Flip-flops by Cyril Ramaphosa cause for concern

As frustrated South Africans went without electricity, President Cyril Ramaphosa spent two days at the ANC's national executive committee meeting and seemed content with leaving the power crisis with the Eskom executives to fix, the writer says.
As frustrated South Africans went without electricity, President Cyril Ramaphosa spent two days at the ANC's national executive committee meeting and seemed content with leaving the power crisis with the Eskom executives to fix, the writer says.
Image: GCIS

There is no doubt that, given the options before the electorate, President Cyril Ramaphosa was the best bet for South Africa to survive after the ruinous years of his predecessor Jacob Zuma's administration.

But he can really be indecisive at the most inappropriate of times. And that is a sign of bad leadership.

His puzzling handling of his trip to Egypt, which he had to cut short at short notice yesterday in order to return home and deal with the Eskom crisis, is the latest in a series of flip-flops on important issues.

The Egyptian trip was long scheduled and was an important one for the president to take given that SA is about to take over from the North African country as the chair of the African Union.

He was to share notes with Egyptian president Fatah El-Sisi, who has spent the outgoing year chairing the continental body. Ramaphosa was also scheduled to attend a summit on Sustainable Development during his stay in Cairo, the Egyptian capital.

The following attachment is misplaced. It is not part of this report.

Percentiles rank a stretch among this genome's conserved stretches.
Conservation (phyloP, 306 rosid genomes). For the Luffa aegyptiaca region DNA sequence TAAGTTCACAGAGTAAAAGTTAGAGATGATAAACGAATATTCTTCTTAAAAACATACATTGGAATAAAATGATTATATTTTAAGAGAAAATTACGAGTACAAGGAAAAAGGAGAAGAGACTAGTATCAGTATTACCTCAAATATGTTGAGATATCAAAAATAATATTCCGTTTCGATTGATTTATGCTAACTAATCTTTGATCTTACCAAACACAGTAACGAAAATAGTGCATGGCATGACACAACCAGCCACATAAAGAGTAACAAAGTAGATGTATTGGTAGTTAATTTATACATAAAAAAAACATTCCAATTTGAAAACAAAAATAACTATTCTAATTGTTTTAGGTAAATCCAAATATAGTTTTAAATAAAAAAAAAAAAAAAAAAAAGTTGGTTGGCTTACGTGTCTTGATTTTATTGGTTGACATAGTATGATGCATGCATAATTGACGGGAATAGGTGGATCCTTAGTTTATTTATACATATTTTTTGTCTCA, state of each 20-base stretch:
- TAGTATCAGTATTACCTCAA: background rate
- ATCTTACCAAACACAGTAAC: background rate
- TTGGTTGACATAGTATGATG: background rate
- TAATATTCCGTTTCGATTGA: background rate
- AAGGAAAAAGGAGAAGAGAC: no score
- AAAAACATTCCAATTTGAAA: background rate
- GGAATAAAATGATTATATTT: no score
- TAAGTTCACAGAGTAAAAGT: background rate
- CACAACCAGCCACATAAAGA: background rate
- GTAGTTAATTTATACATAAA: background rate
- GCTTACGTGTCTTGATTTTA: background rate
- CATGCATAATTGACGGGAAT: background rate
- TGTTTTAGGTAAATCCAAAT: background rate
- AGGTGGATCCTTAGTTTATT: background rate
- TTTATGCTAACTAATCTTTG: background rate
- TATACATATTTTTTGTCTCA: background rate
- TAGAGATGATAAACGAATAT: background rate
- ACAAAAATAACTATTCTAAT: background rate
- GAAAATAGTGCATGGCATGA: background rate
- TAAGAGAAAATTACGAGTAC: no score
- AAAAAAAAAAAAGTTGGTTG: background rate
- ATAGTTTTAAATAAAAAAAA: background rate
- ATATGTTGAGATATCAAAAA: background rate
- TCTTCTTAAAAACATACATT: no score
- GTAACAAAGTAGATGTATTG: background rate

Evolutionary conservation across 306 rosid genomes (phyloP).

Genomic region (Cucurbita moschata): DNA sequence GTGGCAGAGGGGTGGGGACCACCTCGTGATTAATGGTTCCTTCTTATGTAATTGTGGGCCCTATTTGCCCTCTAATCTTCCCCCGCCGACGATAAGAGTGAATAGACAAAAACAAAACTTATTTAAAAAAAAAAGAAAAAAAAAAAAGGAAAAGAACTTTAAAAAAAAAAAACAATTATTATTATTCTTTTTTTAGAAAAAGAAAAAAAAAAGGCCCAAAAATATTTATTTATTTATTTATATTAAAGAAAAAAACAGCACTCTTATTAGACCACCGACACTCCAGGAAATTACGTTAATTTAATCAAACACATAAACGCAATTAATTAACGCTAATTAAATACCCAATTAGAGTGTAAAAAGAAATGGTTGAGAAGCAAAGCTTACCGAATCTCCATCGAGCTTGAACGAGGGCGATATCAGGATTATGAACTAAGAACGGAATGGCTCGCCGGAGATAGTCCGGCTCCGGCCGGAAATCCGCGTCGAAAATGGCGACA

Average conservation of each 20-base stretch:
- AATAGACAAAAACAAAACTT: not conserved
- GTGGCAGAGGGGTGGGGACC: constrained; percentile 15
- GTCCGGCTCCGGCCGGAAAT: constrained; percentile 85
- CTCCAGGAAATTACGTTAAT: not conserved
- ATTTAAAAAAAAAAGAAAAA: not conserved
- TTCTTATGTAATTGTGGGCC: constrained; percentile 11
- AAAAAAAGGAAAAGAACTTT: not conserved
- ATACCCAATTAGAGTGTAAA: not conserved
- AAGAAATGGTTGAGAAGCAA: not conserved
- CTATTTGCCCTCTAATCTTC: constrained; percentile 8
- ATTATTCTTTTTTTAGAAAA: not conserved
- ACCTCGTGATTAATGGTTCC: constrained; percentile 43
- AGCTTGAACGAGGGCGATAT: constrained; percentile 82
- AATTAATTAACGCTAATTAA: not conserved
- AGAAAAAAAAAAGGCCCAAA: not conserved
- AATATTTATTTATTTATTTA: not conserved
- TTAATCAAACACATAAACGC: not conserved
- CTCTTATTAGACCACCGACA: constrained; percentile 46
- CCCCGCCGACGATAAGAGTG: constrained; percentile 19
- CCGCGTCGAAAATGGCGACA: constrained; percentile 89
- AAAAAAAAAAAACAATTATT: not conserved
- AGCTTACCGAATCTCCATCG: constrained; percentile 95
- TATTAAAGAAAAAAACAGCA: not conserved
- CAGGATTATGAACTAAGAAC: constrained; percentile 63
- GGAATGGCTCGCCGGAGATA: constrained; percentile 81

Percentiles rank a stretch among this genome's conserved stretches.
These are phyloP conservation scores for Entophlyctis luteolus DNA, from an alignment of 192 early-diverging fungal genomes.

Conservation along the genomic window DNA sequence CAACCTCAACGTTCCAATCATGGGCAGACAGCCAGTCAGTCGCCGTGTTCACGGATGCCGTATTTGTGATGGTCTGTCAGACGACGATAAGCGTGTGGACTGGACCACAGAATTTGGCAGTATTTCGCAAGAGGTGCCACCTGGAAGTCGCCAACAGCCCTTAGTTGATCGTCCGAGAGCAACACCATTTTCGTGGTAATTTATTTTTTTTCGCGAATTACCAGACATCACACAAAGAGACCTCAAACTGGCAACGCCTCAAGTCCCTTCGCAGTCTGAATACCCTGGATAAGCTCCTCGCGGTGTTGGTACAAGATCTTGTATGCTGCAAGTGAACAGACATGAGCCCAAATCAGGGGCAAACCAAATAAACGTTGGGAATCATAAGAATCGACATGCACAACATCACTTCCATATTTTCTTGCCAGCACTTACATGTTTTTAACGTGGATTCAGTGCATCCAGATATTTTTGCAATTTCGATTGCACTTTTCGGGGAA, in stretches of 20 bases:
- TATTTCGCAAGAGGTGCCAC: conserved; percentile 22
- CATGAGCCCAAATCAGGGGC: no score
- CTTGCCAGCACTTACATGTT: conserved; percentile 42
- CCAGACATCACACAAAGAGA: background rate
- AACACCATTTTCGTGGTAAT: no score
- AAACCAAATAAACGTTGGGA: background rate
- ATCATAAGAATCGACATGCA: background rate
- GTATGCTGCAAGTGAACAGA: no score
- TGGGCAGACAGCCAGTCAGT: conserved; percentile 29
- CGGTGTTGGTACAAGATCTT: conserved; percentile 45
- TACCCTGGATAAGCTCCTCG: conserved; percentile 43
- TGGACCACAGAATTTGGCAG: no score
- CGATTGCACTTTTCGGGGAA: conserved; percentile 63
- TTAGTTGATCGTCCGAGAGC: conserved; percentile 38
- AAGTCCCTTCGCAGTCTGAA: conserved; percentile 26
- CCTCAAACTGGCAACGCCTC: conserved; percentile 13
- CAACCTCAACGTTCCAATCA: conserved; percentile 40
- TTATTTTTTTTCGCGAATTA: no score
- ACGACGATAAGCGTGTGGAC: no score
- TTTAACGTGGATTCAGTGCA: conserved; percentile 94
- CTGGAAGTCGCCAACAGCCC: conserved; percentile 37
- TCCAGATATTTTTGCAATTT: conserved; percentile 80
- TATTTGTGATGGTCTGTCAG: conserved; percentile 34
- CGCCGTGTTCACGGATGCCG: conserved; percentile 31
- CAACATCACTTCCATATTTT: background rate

Yet within hours of landing there yesterday morning, the president decided to fly back home for an emergency meeting with the leadership of the troubled state-owned power utility Eskom.

We would understand if he had taken the decision on his arrival in Egypt because he had suddenly heard of the load-shedding crisis the parastatal had plunged South Africa into the moment he arrived on the other side.

But we all know that the load-shedding crisis began days before the president flew out to Egypt and that, even before he left, there were already calls for him to stay at home and sort out the mess.

As frustrated South Africans went without electricity, the president spent two days at the ANC's national executive committee meeting and seemed content with leaving the power crisis with the Eskom executives to fix.

As he flew out on Monday night, Eskom was announcing that it was implementing Stage 6 of the power cuts, causing much public panic.

Still, the president saw the need to leave. But as soon as he got to Cairo, with the DA back at home calling for his return, he suddenly changed his mind.

This kind of flip-flopping does not inspire much public confidence in the president and his New Dawn.

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